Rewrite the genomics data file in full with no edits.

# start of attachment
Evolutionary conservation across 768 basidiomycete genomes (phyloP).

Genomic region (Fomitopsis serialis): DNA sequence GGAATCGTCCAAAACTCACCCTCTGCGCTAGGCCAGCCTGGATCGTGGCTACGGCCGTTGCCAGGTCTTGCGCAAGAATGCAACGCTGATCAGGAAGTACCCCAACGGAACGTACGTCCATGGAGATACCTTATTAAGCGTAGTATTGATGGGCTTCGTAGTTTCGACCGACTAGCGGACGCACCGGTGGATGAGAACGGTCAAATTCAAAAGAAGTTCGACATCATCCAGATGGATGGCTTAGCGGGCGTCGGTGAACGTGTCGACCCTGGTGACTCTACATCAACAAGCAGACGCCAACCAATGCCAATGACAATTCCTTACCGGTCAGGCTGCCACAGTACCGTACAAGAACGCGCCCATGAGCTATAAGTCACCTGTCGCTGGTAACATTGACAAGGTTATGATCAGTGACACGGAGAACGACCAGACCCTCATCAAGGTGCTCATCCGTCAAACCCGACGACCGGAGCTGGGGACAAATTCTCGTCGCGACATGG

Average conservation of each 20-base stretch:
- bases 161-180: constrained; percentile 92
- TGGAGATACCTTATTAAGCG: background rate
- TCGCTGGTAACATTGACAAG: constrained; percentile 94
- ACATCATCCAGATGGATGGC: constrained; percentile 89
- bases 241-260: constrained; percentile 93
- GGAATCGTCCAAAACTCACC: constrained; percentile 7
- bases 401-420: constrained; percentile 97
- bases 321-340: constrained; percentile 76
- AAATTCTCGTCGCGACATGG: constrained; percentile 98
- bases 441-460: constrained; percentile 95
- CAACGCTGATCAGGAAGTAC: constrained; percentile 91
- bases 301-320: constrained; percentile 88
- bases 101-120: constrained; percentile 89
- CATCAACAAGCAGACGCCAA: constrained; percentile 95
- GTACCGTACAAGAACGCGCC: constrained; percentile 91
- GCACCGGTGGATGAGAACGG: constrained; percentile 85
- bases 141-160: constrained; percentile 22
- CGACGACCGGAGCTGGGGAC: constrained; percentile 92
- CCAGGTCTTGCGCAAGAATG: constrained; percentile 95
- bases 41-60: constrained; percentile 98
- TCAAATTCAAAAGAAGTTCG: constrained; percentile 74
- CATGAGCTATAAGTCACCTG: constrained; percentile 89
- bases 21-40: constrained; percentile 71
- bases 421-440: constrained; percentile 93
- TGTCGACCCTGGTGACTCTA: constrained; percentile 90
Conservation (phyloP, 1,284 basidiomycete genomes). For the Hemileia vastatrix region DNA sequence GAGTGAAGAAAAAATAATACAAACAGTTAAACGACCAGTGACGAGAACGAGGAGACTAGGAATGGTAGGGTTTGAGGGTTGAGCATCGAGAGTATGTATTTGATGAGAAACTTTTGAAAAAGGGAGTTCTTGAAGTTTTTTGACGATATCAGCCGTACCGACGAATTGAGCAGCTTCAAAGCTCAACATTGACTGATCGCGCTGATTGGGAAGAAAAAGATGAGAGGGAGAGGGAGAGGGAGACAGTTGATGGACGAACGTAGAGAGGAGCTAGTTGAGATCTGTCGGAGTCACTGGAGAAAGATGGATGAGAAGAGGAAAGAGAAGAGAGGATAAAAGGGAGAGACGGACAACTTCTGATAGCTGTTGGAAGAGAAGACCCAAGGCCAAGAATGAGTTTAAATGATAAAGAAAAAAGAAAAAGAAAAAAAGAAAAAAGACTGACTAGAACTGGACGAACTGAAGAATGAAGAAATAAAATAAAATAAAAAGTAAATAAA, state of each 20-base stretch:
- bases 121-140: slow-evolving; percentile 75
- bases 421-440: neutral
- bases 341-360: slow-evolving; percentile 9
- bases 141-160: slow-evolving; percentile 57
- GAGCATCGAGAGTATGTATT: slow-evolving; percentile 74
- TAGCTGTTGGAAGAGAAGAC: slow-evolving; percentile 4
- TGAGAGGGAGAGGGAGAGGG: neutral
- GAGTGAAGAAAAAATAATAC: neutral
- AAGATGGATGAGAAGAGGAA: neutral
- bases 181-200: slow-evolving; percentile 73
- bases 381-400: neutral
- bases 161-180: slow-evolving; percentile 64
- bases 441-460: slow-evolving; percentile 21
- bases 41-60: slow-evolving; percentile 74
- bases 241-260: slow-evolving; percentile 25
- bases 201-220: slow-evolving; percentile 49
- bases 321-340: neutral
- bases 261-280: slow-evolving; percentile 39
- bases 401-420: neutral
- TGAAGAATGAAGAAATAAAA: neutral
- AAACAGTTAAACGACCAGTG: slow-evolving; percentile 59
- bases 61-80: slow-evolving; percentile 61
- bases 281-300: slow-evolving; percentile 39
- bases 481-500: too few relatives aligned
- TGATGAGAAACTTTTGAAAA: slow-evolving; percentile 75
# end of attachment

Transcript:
Evolutionary conservation across 768 basidiomycete genomes (phyloP).

Genomic region (Fomitopsis serialis): DNA sequence GGAATCGTCCAAAACTCACCCTCTGCGCTAGGCCAGCCTGGATCGTGGCTACGGCCGTTGCCAGGTCTTGCGCAAGAATGCAACGCTGATCAGGAAGTACCCCAACGGAACGTACGTCCATGGAGATACCTTATTAAGCGTAGTATTGATGGGCTTCGTAGTTTCGACCGACTAGCGGACGCACCGGTGGATGAGAACGGTCAAATTCAAAAGAAGTTCGACATCATCCAGATGGATGGCTTAGCGGGCGTCGGTGAACGTGTCGACCCTGGTGACTCTACATCAACAAGCAGACGCCAACCAATGCCAATGACAATTCCTTACCGGTCAGGCTGCCACAGTACCGTACAAGAACGCGCCCATGAGCTATAAGTCACCTGTCGCTGGTAACATTGACAAGGTTATGATCAGTGACACGGAGAACGACCAGACCCTCATCAAGGTGCTCATCCGTCAAACCCGACGACCGGAGCTGGGGACAAATTCTCGTCGCGACATGG

Average conservation of each 20-base stretch:
- bases 161-180: constrained; percentile 92
- TGGAGATACCTTATTAAGCG: background rate
- TCGCTGGTAACATTGACAAG: constrained; percentile 94
- ACATCATCCAGATGGATGGC: constrained; percentile 89
- bases 241-260: constrained; percentile 93
- GGAATCGTCCAAAACTCACC: constrained; percentile 7
- bases 401-420: constrained; percentile 97
- bases 321-340: constrained; percentile 76
- AAATTCTCGTCGCGACATGG: constrained; percentile 98
- bases 441-460: constrained; percentile 95
- CAACGCTGATCAGGAAGTAC: constrained; percentile 91
- bases 301-320: constrained; percentile 88
- bases 101-120: constrained; percentile 89
- CATCAACAAGCAGACGCCAA: constrained; percentile 95
- GTACCGTACAAGAACGCGCC: constrained; percentile 91
- GCACCGGTGGATGAGAACGG: constrained; percentile 85
- bases 141-160: constrained; percentile 22
- CGACGACCGGAGCTGGGGAC: constrained; percentile 92
- CCAGGTCTTGCGCAAGAATG: constrained; percentile 95
- bases 41-60: constrained; percentile 98
- TCAAATTCAAAAGAAGTTCG: constrained; percentile 74
- CATGAGCTATAAGTCACCTG: constrained; percentile 89
- bases 21-40: constrained; percentile 71
- bases 421-440: constrained; percentile 93
- TGTCGACCCTGGTGACTCTA: constrained; percentile 90
Conservation (phyloP, 1,284 basidiomycete genomes). For the Hemileia vastatrix region DNA sequence GAGTGAAGAAAAAATAATACAAACAGTTAAACGACCAGTGACGAGAACGAGGAGACTAGGAATGGTAGGGTTTGAGGGTTGAGCATCGAGAGTATGTATTTGATGAGAAACTTTTGAAAAAGGGAGTTCTTGAAGTTTTTTGACGATATCAGCCGTACCGACGAATTGAGCAGCTTCAAAGCTCAACATTGACTGATCGCGCTGATTGGGAAGAAAAAGATGAGAGGGAGAGGGAGAGGGAGACAGTTGATGGACGAACGTAGAGAGGAGCTAGTTGAGATCTGTCGGAGTCACTGGAGAAAGATGGATGAGAAGAGGAAAGAGAAGAGAGGATAAAAGGGAGAGACGGACAACTTCTGATAGCTGTTGGAAGAGAAGACCCAAGGCCAAGAATGAGTTTAAATGATAAAGAAAAAAGAAAAAGAAAAAAAGAAAAAAGACTGACTAGAACTGGACGAACTGAAGAATGAAGAAATAAAATAAAATAAAAAGTAAATAAA, state of each 20-base stretch:
- bases 121-140: slow-evolving; percentile 75
- bases 421-440: neutral
- bases 341-360: slow-evolving; percentile 9
- bases 141-160: slow-evolving; percentile 57
- GAGCATCGAGAGTATGTATT: slow-evolving; percentile 74
- TAGCTGTTGGAAGAGAAGAC: slow-evolving; percentile 4
- TGAGAGGGAGAGGGAGAGGG: neutral
- GAGTGAAGAAAAAATAATAC: neutral
- AAGATGGATGAGAAGAGGAA: neutral
- bases 181-200: slow-evolving; percentile 73
- bases 381-400: neutral
- bases 161-180: slow-evolving; percentile 64
- bases 441-460: slow-evolving; percentile 21
- bases 41-60: slow-evolving; percentile 74
- bases 241-260: slow-evolving; percentile 25
- bases 201-220: slow-evolving; percentile 49
- bases 321-340: neutral
- bases 261-280: slow-evolving; percentile 39
- bases 401-420: neutral
- TGAAGAATGAAGAAATAAAA: neutral
- AAACAGTTAAACGACCAGTG: slow-evolving; percentile 59
- bases 61-80: slow-evolving; percentile 61
- bases 281-300: slow-evolving; percentile 39
- bases 481-500: too few relatives aligned
- TGATGAGAAACTTTTGAAAA: slow-evolving; percentile 75